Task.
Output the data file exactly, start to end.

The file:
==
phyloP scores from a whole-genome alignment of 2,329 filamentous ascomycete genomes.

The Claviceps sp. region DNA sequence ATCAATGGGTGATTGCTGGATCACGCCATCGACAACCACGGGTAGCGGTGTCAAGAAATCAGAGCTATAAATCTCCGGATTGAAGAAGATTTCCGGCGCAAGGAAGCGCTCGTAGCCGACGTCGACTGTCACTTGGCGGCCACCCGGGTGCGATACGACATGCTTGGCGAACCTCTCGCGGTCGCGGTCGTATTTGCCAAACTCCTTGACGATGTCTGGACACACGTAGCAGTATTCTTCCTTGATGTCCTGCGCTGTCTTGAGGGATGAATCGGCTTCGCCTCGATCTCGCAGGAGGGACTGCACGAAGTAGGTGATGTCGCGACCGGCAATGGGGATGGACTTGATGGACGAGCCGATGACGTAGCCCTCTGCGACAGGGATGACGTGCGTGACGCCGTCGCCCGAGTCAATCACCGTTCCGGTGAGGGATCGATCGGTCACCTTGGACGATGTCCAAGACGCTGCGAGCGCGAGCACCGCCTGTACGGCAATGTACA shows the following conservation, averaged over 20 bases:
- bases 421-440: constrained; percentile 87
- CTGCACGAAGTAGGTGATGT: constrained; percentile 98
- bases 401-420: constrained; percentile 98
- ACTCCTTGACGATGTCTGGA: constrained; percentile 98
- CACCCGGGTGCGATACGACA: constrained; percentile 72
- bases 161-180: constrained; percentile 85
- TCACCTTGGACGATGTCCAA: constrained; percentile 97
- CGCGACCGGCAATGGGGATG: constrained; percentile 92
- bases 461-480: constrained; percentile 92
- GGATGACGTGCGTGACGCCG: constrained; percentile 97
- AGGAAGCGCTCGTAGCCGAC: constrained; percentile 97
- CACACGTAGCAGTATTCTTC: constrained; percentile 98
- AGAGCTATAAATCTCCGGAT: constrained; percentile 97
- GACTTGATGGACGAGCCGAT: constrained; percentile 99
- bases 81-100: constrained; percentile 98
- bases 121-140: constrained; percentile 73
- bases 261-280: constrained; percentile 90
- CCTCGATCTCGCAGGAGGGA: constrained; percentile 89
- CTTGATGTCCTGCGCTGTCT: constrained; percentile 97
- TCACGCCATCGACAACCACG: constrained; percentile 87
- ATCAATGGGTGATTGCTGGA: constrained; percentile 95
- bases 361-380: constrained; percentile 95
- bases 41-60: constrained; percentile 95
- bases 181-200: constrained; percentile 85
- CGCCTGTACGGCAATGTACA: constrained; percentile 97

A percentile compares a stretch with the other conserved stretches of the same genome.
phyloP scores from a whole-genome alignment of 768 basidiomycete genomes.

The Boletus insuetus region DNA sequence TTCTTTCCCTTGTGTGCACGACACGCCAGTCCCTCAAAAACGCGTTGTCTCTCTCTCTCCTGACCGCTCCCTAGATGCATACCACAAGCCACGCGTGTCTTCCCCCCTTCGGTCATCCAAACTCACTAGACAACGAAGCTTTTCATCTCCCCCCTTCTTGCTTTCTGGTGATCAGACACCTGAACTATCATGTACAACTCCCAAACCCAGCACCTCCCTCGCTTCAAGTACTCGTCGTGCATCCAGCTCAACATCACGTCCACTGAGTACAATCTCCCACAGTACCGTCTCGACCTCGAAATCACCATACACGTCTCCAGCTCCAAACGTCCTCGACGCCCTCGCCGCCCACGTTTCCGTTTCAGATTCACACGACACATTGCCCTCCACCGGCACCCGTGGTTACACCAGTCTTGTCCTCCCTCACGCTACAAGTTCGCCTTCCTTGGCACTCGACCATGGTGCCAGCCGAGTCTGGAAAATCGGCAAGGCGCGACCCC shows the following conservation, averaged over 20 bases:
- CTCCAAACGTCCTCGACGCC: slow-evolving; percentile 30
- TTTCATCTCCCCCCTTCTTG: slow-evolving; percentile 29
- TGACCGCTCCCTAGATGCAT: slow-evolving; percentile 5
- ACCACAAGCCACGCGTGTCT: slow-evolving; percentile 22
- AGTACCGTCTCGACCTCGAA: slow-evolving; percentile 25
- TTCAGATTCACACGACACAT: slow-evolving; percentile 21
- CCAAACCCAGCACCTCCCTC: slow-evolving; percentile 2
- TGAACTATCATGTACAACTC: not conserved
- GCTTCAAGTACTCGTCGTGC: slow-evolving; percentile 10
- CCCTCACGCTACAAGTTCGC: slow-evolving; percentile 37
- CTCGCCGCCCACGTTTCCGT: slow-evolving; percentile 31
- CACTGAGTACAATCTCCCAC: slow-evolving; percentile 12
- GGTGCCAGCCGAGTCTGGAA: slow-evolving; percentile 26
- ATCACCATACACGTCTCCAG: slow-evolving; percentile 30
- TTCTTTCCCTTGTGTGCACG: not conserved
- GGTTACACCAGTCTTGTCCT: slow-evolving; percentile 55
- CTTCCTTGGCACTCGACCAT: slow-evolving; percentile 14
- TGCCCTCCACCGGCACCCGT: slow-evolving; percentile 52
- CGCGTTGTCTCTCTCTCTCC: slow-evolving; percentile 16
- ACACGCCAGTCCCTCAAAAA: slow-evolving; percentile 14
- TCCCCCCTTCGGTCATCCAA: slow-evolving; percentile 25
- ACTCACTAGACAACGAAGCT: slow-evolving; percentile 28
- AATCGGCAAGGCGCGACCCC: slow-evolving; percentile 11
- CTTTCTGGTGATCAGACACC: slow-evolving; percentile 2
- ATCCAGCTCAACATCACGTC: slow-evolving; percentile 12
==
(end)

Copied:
phyloP scores from a whole-genome alignment of 2,329 filamentous ascomycete genomes.

The Claviceps sp. region DNA sequence ATCAATGGGTGATTGCTGGATCACGCCATCGACAACCACGGGTAGCGGTGTCAAGAAATCAGAGCTATAAATCTCCGGATTGAAGAAGATTTCCGGCGCAAGGAAGCGCTCGTAGCCGACGTCGACTGTCACTTGGCGGCCACCCGGGTGCGATACGACATGCTTGGCGAACCTCTCGCGGTCGCGGTCGTATTTGCCAAACTCCTTGACGATGTCTGGACACACGTAGCAGTATTCTTCCTTGATGTCCTGCGCTGTCTTGAGGGATGAATCGGCTTCGCCTCGATCTCGCAGGAGGGACTGCACGAAGTAGGTGATGTCGCGACCGGCAATGGGGATGGACTTGATGGACGAGCCGATGACGTAGCCCTCTGCGACAGGGATGACGTGCGTGACGCCGTCGCCCGAGTCAATCACCGTTCCGGTGAGGGATCGATCGGTCACCTTGGACGATGTCCAAGACGCTGCGAGCGCGAGCACCGCCTGTACGGCAATGTACA shows the following conservation, averaged over 20 bases:
- bases 421-440: constrained; percentile 87
- CTGCACGAAGTAGGTGATGT: constrained; percentile 98
- bases 401-420: constrained; percentile 98
- ACTCCTTGACGATGTCTGGA: constrained; percentile 98
- CACCCGGGTGCGATACGACA: constrained; percentile 72
- bases 161-180: constrained; percentile 85
- TCACCTTGGACGATGTCCAA: constrained; percentile 97
- CGCGACCGGCAATGGGGATG: constrained; percentile 92
- bases 461-480: constrained; percentile 92
- GGATGACGTGCGTGACGCCG: constrained; percentile 97
- AGGAAGCGCTCGTAGCCGAC: constrained; percentile 97
- CACACGTAGCAGTATTCTTC: constrained; percentile 98
- AGAGCTATAAATCTCCGGAT: constrained; percentile 97
- GACTTGATGGACGAGCCGAT: constrained; percentile 99
- bases 81-100: constrained; percentile 98
- bases 121-140: constrained; percentile 73
- bases 261-280: constrained; percentile 90
- CCTCGATCTCGCAGGAGGGA: constrained; percentile 89
- CTTGATGTCCTGCGCTGTCT: constrained; percentile 97
- TCACGCCATCGACAACCACG: constrained; percentile 87
- ATCAATGGGTGATTGCTGGA: constrained; percentile 95
- bases 361-380: constrained; percentile 95
- bases 41-60: constrained; percentile 95
- bases 181-200: constrained; percentile 85
- CGCCTGTACGGCAATGTACA: constrained; percentile 97

A percentile compares a stretch with the other conserved stretches of the same genome.
phyloP scores from a whole-genome alignment of 768 basidiomycete genomes.

The Boletus insuetus region DNA sequence TTCTTTCCCTTGTGTGCACGACACGCCAGTCCCTCAAAAACGCGTTGTCTCTCTCTCTCCTGACCGCTCCCTAGATGCATACCACAAGCCACGCGTGTCTTCCCCCCTTCGGTCATCCAAACTCACTAGACAACGAAGCTTTTCATCTCCCCCCTTCTTGCTTTCTGGTGATCAGACACCTGAACTATCATGTACAACTCCCAAACCCAGCACCTCCCTCGCTTCAAGTACTCGTCGTGCATCCAGCTCAACATCACGTCCACTGAGTACAATCTCCCACAGTACCGTCTCGACCTCGAAATCACCATACACGTCTCCAGCTCCAAACGTCCTCGACGCCCTCGCCGCCCACGTTTCCGTTTCAGATTCACACGACACATTGCCCTCCACCGGCACCCGTGGTTACACCAGTCTTGTCCTCCCTCACGCTACAAGTTCGCCTTCCTTGGCACTCGACCATGGTGCCAGCCGAGTCTGGAAAATCGGCAAGGCGCGACCCC shows the following conservation, averaged over 20 bases:
- CTCCAAACGTCCTCGACGCC: slow-evolving; percentile 30
- TTTCATCTCCCCCCTTCTTG: slow-evolving; percentile 29
- TGACCGCTCCCTAGATGCAT: slow-evolving; percentile 5
- ACCACAAGCCACGCGTGTCT: slow-evolving; percentile 22
- AGTACCGTCTCGACCTCGAA: slow-evolving; percentile 25
- TTCAGATTCACACGACACAT: slow-evolving; percentile 21
- CCAAACCCAGCACCTCCCTC: slow-evolving; percentile 2
- TGAACTATCATGTACAACTC: not conserved
- GCTTCAAGTACTCGTCGTGC: slow-evolving; percentile 10
- CCCTCACGCTACAAGTTCGC: slow-evolving; percentile 37
- CTCGCCGCCCACGTTTCCGT: slow-evolving; percentile 31
- CACTGAGTACAATCTCCCAC: slow-evolving; percentile 12
- GGTGCCAGCCGAGTCTGGAA: slow-evolving; percentile 26
- ATCACCATACACGTCTCCAG: slow-evolving; percentile 30
- TTCTTTCCCTTGTGTGCACG: not conserved
- GGTTACACCAGTCTTGTCCT: slow-evolving; percentile 55
- CTTCCTTGGCACTCGACCAT: slow-evolving; percentile 14
- TGCCCTCCACCGGCACCCGT: slow-evolving; percentile 52
- CGCGTTGTCTCTCTCTCTCC: slow-evolving; percentile 16
- ACACGCCAGTCCCTCAAAAA: slow-evolving; percentile 14
- TCCCCCCTTCGGTCATCCAA: slow-evolving; percentile 25
- ACTCACTAGACAACGAAGCT: slow-evolving; percentile 28
- AATCGGCAAGGCGCGACCCC: slow-evolving; percentile 11
- CTTTCTGGTGATCAGACACC: slow-evolving; percentile 2
- ATCCAGCTCAACATCACGTC: slow-evolving; percentile 12